Posts Tagged oxford comma

Time to Start a Flame War

The Oxford Comma – Yes or No?

Yes to the Oxford Comma. It ensures you have no confusion if a list might be ambiguous. It is the difference between listing your greatest influences and being a megalomaniac. Screw rearranging the sentence when a simple punctuation point will fix the problem.

ex: I want to thank my greatest influences: my parents, Ayn Rand and God. or I want to thank my greatest influences: my parents, Ayn Rand, and God.

Save yourself and your editor time. If you’re the editor asking this question, save yourself time and just put in the stupid comma.

One Space, Two Space, Red Space, Blue Space?

For the love of all that is holy (or your typesetters if you are writing for publication – typesetters may or may not be holy) do not use two spaces after a period. Some people are going to argue about that and I will just tell you now, times they are a-changin’. They actually changed already, and if you go to the places where rules are, you will find it. Only one space after a period.

Two spaces is not needed anymore. Once upon a time you were taught to do it because you were using a typewriter with monospaced fonts. That’s a big word that means that all letters were the same size. So i and m and i and z were the same size on the page. Now, as you can see here, that is not the case. Fonts are sized proportional to the letter and punctuation. In the case of commas, colons, semi-colons, and periods and their ilk, it means that proper spacing is already added.

If you write for publication and you do the extra spacing, then your typesetter just has to take it out – and will probably be looking for where she put the voodoo doll of you. Back when I was editing, I had to constantly take out extra spaces. Just stop doing it.

But the platform I publish on will just take it out anyway.

Maybe. Some will. It depends on the coding language. HTML will definitely take it out because it just does not recognize extra spaces. However … let me ask you a question. The last time you put your e-book up on Amazon or Smashwords, did you have lots of problems with it coming out right? I bet you did, because I see it all the time in writing groups. “How do I format my book so that it renders correctly on X?” Well, you do two things. 1. You find their instructions for formatting and follow them. 2. You fix errors – like two spaces after a period. The more work you make the program do to format your book and make corrections to formatting, the more room you leave for program and code errors. Are two spaces why your book does not format right? Maybe, maybe not.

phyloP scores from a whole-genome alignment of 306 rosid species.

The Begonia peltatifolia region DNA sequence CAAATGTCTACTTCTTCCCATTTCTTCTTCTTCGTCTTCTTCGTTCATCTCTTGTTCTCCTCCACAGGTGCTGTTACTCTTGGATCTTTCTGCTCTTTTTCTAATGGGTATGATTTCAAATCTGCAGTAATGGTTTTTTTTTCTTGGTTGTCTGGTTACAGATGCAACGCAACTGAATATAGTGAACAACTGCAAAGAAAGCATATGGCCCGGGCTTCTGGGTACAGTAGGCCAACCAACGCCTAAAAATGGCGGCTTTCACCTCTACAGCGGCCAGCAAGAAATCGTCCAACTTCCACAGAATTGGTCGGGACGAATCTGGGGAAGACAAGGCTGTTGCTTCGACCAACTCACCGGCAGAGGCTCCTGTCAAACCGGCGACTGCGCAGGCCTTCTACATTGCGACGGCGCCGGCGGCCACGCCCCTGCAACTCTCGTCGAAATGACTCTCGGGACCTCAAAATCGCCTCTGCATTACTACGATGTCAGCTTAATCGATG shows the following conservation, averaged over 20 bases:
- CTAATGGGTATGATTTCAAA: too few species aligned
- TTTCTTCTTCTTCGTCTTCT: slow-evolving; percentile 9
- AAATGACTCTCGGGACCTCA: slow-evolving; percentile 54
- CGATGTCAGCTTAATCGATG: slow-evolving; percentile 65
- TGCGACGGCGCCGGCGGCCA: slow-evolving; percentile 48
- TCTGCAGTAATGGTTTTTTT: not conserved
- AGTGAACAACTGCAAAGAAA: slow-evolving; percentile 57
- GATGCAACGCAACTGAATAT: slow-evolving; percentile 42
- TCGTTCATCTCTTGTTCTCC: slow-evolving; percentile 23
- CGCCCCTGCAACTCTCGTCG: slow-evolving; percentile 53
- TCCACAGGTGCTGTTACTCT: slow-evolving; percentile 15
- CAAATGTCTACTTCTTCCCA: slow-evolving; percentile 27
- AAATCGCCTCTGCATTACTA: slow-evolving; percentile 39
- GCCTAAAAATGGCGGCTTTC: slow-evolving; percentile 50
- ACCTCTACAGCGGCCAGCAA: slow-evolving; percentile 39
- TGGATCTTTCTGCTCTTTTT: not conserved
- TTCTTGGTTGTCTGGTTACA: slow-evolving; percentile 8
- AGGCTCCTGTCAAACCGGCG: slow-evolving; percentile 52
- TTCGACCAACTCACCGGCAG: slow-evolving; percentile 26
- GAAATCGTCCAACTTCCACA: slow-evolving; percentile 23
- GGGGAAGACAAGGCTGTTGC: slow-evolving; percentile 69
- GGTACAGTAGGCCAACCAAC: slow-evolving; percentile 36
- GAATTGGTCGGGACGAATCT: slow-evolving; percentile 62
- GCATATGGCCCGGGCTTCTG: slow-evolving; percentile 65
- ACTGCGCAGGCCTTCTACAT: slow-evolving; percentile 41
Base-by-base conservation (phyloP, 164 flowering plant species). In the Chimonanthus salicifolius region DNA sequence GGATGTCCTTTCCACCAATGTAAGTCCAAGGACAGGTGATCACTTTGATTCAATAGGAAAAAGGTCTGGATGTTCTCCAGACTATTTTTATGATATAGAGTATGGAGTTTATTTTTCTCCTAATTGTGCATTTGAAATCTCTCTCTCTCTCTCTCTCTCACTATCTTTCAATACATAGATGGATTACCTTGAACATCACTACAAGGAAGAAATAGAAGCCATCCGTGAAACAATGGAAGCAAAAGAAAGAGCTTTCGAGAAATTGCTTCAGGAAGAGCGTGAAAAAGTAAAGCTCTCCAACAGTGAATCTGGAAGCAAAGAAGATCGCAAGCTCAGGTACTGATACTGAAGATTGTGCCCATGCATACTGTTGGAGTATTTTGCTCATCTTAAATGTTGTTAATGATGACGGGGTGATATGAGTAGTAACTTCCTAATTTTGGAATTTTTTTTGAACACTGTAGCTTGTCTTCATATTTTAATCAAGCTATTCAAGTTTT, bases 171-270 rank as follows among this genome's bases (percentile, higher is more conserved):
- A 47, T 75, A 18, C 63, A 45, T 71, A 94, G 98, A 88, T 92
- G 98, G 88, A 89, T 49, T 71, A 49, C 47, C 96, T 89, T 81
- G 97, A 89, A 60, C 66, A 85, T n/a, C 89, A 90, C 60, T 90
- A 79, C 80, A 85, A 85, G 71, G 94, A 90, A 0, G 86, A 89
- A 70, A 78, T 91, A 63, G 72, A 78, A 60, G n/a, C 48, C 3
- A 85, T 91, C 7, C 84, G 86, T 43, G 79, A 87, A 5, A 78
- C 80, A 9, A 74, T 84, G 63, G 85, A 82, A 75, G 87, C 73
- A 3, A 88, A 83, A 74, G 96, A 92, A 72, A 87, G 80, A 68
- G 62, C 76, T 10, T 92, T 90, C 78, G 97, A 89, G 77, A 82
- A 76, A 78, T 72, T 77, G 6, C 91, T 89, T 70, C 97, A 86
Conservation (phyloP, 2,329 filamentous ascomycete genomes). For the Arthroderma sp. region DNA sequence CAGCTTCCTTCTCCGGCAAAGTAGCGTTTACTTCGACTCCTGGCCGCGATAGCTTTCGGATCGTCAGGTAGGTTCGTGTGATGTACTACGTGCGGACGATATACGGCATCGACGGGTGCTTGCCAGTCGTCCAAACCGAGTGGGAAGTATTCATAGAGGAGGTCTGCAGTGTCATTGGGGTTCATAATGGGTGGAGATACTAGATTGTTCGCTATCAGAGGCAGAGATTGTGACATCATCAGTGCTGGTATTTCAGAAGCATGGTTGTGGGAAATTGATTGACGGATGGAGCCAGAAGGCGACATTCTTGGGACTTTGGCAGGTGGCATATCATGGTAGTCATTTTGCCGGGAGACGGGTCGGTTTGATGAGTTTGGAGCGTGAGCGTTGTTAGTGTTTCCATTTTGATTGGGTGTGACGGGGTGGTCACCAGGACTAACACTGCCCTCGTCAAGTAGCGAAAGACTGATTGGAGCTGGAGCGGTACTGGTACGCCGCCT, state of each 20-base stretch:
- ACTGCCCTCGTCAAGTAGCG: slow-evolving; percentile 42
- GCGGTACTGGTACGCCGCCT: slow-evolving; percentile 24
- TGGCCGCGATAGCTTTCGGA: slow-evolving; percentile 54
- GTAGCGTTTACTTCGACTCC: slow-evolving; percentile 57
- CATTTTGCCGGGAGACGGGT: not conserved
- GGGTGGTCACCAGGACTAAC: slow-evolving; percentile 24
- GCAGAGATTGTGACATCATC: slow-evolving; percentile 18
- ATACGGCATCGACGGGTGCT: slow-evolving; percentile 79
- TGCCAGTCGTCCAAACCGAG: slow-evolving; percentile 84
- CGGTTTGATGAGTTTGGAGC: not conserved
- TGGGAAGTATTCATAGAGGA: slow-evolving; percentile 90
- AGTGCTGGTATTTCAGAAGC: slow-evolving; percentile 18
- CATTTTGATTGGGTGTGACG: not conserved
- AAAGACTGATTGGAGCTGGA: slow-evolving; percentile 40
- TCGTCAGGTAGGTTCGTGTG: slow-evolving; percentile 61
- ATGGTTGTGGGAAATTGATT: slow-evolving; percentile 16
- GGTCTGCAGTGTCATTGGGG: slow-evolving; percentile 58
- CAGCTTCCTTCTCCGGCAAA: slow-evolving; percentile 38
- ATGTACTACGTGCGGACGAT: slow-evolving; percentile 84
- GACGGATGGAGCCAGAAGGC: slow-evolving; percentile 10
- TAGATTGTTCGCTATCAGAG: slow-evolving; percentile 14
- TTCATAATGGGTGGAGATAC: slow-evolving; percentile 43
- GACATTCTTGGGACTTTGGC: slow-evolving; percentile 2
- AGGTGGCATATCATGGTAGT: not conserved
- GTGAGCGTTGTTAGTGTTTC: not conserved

Look at it this way. If you are insisting on using 2 spaces after a period on anything electronic, then you are a Luddite who does not trust this new-fangled computin’ stuff. They screw up all the time and whatever. So why give some computer more room to screw up your magnum opus?

The Ellipses Complex

Bloggers are notorious for making ellipses a thing. We love to toss those little dots everywhere.

See?

So when and how ellipses should be used and what they should look like will vary depending on what format you are writing for. That is the great thing about writing (I’m being facetious): the rules depend. If you are doing academic writing, then hello MLA! If you are a journalist, hello APA! If you’re a writer, then hello the Chicago Manual of Style – and goodbye a shit-ton of money.

No seriously. Of all the style guides I’ve ever had to buy (or in the case of CMoS thought of buying), Chicago is really expensive. It makes me wonder why writers aren’t just using APA or MLA, both of which you can find good resources for online for free. Unless you’re Stephen friggin’ King, you’re not going to be able to afford the CMoS every year.

(I usually use this, which includes APA and MLA as well as a lot of other great resources … OWL).

I digress. I’m not going to get into the different times when it is okay to use the ellipses because that depends on the type of writing. I will get into when it is *not* okay to use them.

It is not okay to use them in place of another correct punctuation. Yes, according to some style guides it is okay to use them in situations where the train of thought (or dialogue) trails off. That means that yes, they will be closing punctuation sometimes when you are writing dialogue. However, only use it when you are supposed to. Do not use it when another form of punctuation is correct (like a period or a comma).